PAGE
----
On average, how many people does one person with the novel coronavirus infect?

Reduced to its most basic level, the answer to the question can tell whether the virus’s spread is unmanageable, overwhelming hospitals or becoming a scary but manageable burden.

Epidemiologists call it the “R number,” or reproduction number, and want it to be as low as possible.

“The usefulness is basically for monitoring epidemic control,” says University of Toronto epidemiologist Ashleigh Tuite. “It provides, effectively, a snapshot of current transmission.”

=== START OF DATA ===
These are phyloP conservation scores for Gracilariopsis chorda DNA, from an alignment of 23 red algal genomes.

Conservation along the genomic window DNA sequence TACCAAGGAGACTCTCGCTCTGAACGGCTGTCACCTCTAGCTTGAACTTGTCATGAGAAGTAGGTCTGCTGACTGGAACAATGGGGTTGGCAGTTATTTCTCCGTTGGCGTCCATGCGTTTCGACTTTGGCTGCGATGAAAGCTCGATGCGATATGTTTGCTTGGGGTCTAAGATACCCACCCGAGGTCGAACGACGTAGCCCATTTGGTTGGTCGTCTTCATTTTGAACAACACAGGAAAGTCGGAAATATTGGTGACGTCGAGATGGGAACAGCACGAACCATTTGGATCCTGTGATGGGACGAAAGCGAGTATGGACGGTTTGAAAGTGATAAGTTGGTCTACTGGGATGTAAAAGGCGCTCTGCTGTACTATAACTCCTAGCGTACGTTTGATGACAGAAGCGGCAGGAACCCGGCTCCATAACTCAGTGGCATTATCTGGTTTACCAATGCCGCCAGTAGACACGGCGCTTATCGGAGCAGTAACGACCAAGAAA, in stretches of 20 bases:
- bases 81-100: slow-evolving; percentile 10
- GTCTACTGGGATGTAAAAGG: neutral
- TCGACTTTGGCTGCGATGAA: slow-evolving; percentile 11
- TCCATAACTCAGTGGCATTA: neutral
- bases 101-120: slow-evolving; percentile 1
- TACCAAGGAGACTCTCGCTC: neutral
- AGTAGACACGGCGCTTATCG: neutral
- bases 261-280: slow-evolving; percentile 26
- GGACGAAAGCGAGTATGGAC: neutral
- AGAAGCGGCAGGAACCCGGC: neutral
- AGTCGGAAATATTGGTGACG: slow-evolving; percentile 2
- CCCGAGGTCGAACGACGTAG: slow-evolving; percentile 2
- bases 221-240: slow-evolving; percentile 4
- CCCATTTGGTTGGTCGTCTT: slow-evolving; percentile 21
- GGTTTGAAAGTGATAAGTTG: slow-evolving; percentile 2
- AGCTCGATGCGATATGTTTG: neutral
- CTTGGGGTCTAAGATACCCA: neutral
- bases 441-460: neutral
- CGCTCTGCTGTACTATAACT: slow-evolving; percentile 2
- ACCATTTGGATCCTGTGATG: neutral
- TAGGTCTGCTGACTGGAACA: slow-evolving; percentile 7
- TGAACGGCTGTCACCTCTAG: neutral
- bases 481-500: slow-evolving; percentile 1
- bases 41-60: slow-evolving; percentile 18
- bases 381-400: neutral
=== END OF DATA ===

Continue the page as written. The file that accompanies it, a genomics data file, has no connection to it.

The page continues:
Think about it this way:

If one person, on average, infects one other person, R is one.

If on average one person infects two, R is two.

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An R of two is catastrophic, if the cycle keeps going, out of control: one person infects two, who infect four, who infect eight, who infect 16, who infect 32 and so forth. Each doubling would happen roughly every five days, and in theory the process only stops when the virus has infected the whole population, which in Canada’s case would happen at about the four-month point.

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